More than 350 cyclists are participating in this year’s edition of the Tour de Tuli with the aim of raising more than $300 000 to be channeled towards supporting children who leave adjacent to game reserves and wildlife areas.
Perfect Hlongwane zifmnews.com
This year’s event runs from July 27 to August 1, starting from Botswana, into Zimbabwe and ending at Mapungubwe National Park in South Africa.
The five-day event which stretches for more than 480 kilometers through the remote wilderness of Botswana, Zimbabwe, and South Africa has been in existence for the past twelve years and managed to raise more than $1.3 million for Children in the Wilderness.
Programme Officer in the Greater Mapungubwe Trans-frontier Conservation Areas Department Kudakwashe Chigodo told zifmnews.com that a significant number of school children leaving adjacent game reserves have been assisted by funds raised through the tour.
“Over 40 000 children leaving next to protected areas in the three partner countries have benefitted from the funds raised through Tour de Tuli and each year an average of $300 000 is used in Zimbabwe alone towards bettering the lives of children in these areas, ” Chigodo said.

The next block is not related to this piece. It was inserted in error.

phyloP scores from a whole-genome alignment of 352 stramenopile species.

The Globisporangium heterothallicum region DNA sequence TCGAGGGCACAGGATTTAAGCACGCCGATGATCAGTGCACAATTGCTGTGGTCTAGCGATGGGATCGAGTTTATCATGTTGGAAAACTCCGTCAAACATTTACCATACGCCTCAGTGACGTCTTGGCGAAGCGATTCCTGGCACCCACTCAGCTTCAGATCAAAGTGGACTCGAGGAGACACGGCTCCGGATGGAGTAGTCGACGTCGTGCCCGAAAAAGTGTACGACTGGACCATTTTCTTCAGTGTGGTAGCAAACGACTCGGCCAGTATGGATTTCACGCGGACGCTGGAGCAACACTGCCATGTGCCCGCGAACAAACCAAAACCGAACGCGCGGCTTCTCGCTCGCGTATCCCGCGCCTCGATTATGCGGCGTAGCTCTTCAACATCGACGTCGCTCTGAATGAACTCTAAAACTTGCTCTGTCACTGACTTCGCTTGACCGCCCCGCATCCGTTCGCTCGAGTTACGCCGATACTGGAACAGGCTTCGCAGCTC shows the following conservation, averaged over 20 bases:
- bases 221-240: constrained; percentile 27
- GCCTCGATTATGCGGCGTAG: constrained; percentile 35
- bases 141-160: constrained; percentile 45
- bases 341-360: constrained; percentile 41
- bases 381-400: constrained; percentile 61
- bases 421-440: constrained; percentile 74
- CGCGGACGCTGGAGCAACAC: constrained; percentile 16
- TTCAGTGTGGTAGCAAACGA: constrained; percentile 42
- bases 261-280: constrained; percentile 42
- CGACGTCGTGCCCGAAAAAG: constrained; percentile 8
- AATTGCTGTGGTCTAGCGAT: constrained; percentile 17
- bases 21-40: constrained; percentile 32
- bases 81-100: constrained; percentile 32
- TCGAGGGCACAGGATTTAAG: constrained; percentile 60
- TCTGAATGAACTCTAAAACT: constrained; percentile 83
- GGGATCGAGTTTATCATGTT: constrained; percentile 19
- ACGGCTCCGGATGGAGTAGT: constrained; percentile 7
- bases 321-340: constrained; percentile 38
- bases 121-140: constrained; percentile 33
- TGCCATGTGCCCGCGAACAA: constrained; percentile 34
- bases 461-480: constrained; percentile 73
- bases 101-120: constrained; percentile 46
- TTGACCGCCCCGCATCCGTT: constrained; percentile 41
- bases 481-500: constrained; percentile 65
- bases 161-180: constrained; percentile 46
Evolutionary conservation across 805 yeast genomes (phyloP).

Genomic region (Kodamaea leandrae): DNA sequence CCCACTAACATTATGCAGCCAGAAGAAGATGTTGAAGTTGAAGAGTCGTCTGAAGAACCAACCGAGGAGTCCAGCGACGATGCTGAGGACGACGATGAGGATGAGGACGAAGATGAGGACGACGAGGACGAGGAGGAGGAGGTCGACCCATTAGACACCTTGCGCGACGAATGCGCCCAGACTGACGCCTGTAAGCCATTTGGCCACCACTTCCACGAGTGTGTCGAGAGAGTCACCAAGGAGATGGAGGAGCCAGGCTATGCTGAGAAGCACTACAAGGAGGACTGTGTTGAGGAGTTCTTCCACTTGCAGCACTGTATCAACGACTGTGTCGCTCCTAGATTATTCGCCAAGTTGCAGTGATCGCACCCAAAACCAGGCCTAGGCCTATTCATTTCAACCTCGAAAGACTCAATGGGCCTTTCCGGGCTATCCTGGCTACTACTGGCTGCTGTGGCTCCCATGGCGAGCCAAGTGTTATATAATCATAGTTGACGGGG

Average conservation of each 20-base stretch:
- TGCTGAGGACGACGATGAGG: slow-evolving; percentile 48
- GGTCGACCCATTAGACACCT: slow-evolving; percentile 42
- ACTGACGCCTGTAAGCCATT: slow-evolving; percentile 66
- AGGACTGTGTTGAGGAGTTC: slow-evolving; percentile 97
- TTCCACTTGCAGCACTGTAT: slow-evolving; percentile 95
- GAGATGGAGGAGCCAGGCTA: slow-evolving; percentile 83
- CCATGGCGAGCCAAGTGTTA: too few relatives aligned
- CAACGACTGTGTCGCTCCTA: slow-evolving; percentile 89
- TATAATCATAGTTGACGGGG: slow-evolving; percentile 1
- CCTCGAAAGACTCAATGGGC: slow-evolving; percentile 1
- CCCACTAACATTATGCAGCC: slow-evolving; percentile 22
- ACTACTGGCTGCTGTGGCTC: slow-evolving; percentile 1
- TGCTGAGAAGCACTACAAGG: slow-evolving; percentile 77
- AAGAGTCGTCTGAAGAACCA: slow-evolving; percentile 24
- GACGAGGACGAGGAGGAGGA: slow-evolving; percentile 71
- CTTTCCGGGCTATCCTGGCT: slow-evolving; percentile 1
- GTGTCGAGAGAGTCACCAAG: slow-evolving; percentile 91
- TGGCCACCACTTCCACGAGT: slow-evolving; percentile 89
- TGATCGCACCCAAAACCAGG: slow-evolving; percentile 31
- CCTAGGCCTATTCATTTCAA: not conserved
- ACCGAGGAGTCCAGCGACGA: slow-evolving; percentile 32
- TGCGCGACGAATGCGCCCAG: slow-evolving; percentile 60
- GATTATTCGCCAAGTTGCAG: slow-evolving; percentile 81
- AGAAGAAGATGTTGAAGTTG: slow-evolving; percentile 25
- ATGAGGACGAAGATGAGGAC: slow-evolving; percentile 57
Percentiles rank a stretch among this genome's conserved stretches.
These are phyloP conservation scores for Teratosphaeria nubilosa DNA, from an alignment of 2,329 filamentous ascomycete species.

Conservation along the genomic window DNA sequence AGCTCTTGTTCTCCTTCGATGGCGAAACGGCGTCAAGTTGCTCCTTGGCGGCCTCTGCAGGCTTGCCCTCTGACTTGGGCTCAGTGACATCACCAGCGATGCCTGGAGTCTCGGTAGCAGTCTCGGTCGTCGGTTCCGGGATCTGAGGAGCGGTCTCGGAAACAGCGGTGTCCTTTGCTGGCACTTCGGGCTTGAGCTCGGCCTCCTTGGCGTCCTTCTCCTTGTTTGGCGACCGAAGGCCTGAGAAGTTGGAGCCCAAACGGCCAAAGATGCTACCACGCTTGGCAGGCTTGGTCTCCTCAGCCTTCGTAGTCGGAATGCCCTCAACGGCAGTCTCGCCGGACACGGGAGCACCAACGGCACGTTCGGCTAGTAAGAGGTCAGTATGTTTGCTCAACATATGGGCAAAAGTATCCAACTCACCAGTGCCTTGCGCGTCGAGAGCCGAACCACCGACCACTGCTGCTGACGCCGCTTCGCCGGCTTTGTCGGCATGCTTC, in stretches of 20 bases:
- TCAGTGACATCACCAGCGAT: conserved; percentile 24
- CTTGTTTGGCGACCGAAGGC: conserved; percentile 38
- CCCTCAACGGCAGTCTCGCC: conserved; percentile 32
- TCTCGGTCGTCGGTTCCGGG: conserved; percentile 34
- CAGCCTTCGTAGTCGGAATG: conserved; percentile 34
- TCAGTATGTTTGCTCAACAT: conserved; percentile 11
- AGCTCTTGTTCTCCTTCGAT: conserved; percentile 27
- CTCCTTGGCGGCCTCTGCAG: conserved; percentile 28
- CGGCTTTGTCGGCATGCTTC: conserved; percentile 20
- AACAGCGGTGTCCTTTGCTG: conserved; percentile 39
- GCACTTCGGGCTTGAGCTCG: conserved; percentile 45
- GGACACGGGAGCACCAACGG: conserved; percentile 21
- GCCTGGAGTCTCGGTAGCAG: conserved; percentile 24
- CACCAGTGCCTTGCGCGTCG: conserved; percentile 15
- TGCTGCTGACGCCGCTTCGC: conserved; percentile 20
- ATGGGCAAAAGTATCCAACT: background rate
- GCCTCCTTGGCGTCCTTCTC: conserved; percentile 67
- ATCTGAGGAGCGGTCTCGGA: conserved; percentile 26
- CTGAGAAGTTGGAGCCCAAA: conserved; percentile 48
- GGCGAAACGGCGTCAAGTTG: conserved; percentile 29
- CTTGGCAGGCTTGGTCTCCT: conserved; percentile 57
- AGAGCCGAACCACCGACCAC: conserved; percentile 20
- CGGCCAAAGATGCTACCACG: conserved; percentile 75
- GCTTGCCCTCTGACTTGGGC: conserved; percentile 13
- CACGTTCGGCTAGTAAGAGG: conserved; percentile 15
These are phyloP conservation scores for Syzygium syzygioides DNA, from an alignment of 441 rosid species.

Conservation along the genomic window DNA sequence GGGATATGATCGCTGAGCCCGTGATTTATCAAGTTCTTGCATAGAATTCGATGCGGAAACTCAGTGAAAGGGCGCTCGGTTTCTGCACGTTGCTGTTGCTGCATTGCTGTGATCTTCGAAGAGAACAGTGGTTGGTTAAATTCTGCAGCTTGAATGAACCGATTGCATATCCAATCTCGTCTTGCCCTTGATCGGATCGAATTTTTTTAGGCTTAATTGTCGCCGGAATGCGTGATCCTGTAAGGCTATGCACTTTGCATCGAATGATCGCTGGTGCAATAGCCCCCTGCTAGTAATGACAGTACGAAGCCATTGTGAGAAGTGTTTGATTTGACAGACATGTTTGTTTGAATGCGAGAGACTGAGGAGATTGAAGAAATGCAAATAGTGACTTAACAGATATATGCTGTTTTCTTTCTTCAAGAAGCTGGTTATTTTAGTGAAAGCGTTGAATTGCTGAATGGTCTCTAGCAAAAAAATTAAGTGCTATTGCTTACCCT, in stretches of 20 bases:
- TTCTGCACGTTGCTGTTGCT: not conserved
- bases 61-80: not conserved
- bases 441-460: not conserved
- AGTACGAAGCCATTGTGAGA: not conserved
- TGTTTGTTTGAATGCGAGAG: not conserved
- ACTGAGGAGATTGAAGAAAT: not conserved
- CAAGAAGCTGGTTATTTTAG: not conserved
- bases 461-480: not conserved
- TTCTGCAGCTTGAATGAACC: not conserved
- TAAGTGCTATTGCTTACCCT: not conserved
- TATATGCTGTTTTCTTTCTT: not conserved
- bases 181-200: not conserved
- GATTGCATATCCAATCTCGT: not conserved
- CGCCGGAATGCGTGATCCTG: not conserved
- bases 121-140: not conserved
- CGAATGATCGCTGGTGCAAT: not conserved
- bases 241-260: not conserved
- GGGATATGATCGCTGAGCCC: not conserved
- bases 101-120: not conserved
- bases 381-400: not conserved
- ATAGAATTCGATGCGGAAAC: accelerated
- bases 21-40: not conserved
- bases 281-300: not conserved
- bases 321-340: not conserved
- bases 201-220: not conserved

The tour was created by Johannesburg-based adventure travel outfitter Wilderness Safaris to support the development of environmental and life skills for rural African youths as well as a variety of conservation projects through the Wilderness Wildlife Trust.
With reports of increasing cases of human wildlife conflict in Sub-Sahara Africa, Chigodo said the initiative also aims at equipping people with knowledge on how to leave in harmony with wildlife and reduce conflicts.
“The idea is to groom them to understand handling human wildlife conflict issues, to understand tourism and its benefits, and also to inspire them to take up careers in those fields. This means that we will have people who are equipped with the right skills and knowledge towards conserving our wildlife.
She also emphasized the need for complimentary support from governments and the private sector to reduce the effects of human wildlife conflict.
The Zimbabwe Parks and Wildlife Management Authority has indicated that two people died after being trampled on by elephants in separate incidences in Mutare and Hwange. Villagers in Shurugwi have also been complaining that they were losing their livestock to Hyenas.